Archive for September, 2011

Haflinger Horses

The Haflinger descends from a race of mountain ponies that grazed the Alps for years. Austrian farmers had bred them for years, but then the Austrian government took over after World War I. Now, Haflingers are one of the most selective breeds in Europe. Haflingers came to the US back in the 1960’s and now are popular all across the nation.

The Haflinger is tempting to call a pony and not a horse due to its height. The Haflinger usually stands between 13 and 15 hands high; although short in stance, this horse is built for power and hard work. The Haflinger has Arabian in its blood, so their characteristics are sometimes similar. Haflinger’s appear to be elegant and harmonious with delicate, yet strong features to be distinguishable from other breeds. They have strong  muscles and expressible features. Haflingers are all shades of Chestnut in colors from light to dark, their manes are generally very light in color.

Haflingers are hard-working horses always ready to perform. Haflingers are characterized into two types. The heavier draft type is used for work on the farm and draft competitions. The Haflinger used for pleasure purposes is a great driving horse, jumper, and serious dressage mount. Overall, Haflingers are great for anyone.

Haflingers are known to be mild-tempered and easy to get along with. They are willing to work and will always get the job done. Like any other horse, they have to be worked with but turn out to be good companions and performers.

Friesian Horses

The Friesian is one of the oldest domesticated breeds from Europe, native to the province of Friesland in the northern Netherlands. The number of this breed went drastically down prior to World War I, but the breed rejuvenated by introducing Oldenburg blood into the bloodline. Now the Friesian attracts great attention and its future is sure to be a bright one.

One of the most outstanding and known characteristics of a Friesian is its very long mane and tail. Their mane and tails are never cut and a lot of times touch the ground. They have long fetlock hair in addition to their long mane and tail. A true Friesian is black with only a white star on the forehead being acceptable. Other colorings are found, but considered undesirable in breeding horses. The head of the Friesian is carried quite high, and their face is expressive and distinctive. Their legs are muscular yet smooth. Generally, they stand around 15 to 16 hands in height with great disposition.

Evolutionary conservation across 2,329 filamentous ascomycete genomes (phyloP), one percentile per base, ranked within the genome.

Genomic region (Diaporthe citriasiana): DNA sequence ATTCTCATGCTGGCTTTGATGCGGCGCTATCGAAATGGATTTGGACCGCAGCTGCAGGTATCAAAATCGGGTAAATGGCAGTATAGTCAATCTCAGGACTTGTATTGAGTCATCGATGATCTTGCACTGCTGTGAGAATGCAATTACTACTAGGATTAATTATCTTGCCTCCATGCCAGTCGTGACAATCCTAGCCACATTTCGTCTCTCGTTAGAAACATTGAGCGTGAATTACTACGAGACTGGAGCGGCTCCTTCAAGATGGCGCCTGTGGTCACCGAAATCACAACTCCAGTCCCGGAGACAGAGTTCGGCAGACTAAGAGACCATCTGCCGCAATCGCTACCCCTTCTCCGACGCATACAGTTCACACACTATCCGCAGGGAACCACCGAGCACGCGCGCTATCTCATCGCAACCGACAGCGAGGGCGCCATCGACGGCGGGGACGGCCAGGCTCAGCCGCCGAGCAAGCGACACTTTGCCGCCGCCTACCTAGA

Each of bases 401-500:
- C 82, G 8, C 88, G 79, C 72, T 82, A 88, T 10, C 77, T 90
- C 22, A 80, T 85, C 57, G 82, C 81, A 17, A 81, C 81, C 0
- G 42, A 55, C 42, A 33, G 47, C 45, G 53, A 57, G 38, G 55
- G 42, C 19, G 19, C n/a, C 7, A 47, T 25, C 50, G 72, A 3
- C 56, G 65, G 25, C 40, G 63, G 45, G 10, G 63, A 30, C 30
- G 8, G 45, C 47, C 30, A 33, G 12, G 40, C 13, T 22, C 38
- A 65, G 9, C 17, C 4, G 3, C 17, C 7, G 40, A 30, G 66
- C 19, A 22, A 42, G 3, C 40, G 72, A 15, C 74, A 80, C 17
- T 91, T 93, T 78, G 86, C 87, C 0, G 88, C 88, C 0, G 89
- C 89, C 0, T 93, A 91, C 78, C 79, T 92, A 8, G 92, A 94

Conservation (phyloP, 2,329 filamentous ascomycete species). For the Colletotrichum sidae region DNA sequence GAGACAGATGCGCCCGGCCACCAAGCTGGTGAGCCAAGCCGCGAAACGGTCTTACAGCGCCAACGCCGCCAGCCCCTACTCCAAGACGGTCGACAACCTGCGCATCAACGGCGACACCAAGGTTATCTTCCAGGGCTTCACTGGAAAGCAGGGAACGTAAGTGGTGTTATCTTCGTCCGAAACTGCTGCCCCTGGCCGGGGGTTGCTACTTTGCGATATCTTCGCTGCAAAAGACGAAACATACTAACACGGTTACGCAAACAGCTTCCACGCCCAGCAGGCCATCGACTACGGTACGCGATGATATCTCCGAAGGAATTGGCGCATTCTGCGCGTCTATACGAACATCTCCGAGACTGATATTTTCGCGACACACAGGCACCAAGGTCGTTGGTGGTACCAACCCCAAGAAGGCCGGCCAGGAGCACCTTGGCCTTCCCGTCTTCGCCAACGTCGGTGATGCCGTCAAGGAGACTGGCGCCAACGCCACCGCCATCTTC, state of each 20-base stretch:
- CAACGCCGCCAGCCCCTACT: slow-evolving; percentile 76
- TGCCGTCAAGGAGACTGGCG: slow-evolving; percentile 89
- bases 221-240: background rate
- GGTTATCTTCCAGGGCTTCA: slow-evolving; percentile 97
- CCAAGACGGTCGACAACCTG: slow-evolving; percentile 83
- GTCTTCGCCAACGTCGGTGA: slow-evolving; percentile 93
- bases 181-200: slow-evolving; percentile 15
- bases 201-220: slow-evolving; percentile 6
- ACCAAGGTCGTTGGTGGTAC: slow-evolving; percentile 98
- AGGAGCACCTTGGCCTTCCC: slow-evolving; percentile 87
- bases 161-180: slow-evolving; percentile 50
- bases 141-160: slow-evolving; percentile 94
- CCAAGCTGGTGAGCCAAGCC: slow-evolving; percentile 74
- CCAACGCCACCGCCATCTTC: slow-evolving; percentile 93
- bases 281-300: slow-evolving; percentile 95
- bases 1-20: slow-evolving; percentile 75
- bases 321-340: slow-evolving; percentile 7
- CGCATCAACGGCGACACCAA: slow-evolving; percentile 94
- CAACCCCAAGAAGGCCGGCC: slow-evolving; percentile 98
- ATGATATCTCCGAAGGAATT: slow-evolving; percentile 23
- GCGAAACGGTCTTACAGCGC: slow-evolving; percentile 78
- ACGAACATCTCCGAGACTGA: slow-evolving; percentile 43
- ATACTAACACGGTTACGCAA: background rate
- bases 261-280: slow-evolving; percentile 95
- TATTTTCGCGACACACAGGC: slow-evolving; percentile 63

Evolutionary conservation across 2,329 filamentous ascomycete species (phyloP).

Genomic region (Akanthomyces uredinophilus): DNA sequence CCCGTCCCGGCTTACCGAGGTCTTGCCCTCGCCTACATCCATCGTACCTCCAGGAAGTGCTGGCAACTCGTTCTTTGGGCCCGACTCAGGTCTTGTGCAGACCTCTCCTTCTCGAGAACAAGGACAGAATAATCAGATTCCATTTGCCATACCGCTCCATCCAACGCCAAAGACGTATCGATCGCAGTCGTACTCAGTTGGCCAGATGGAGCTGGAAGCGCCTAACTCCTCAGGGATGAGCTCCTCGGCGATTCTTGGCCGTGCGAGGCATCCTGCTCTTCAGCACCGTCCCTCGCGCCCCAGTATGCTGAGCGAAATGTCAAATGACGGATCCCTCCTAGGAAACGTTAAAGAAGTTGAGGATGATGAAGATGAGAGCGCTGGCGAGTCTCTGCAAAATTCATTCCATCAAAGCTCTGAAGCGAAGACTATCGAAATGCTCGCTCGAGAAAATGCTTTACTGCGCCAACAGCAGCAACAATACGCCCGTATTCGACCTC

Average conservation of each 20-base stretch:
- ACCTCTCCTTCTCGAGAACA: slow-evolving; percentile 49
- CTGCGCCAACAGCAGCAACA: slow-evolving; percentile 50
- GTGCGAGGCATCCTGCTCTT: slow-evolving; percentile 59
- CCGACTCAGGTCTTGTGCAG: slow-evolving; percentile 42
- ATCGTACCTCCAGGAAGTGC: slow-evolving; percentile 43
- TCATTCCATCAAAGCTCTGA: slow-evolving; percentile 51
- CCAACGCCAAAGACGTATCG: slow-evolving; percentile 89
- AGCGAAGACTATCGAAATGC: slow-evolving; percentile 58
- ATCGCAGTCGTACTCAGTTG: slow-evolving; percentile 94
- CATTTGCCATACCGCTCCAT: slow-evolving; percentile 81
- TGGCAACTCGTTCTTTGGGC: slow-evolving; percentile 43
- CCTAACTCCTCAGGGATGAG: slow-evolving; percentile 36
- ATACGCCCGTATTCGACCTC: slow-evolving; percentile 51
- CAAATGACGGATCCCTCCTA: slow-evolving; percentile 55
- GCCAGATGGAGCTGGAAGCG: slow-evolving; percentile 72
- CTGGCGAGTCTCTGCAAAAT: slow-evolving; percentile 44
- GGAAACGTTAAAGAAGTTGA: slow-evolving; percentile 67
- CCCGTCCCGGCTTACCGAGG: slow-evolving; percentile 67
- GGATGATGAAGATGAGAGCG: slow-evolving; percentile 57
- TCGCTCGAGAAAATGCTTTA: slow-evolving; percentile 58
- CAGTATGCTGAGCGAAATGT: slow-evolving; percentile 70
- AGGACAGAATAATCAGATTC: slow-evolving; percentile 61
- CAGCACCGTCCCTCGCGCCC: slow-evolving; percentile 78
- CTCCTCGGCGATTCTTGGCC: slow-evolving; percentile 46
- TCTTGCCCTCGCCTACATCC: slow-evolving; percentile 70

Friesians are most commonly known as driving horses, but they are often rode as well. They are very popular in the show ring as dressage horses, truly a beautiful sight to see in the ring. Although the Friesian isn’t bred as a jumping horse, some like to do so. Friesians seem to be physically successful in whatever they are used for. The Friesian is an all-around horse. They are beautiful enough to show off in the ring yet they are still great horses to have at home to use as pleasure horses. Friesians generally have mild temperament, but like any horse they have to be worked with. They are tractable and sensible, yet lively.

 

 

Clydesdale Horses

The Clydesdale is known for being a heavy draft horse. Clydesdale’s originated in Scotland where the farmers of Lanarkshire discovered this breed. They were bred to meet agricultural needs of farmers, along with commerce for the coal fields and general heavy haulage. The reputation of  this breed soon spread across the world. Clydesdale’s are characterized by their broad foreheads, a flat profile, large nostrils, clear eyes, a well-arched neck, muscular body, wide set hooves,  and of course their large stature. The overall impression of a Clydesdale is not to be seen as grossly large, but seen for the quality and weight of their stature.  The height of a Clydesdale usually ranges from 16.2 to 18.2 hands with weight ranging from 1600 to over 1800 pounds. However, the world’s tallest Clydesdale at this time stands 20.2 hands tall (6’10).

Clydesdale’s are most commonly bay in their coloring, while others can be black, brown, and chestnut. Sometimes they are roan in their coloring which means there are white hairs throughout their solid coat. Clydesdale’s are generally known and preferred to have four socks to the knees and hocks and a well-defined blaze or bald face. Even though this appearance is preferred, it doesn’t mean Clydesdale’s that don’t have these markings are discriminated.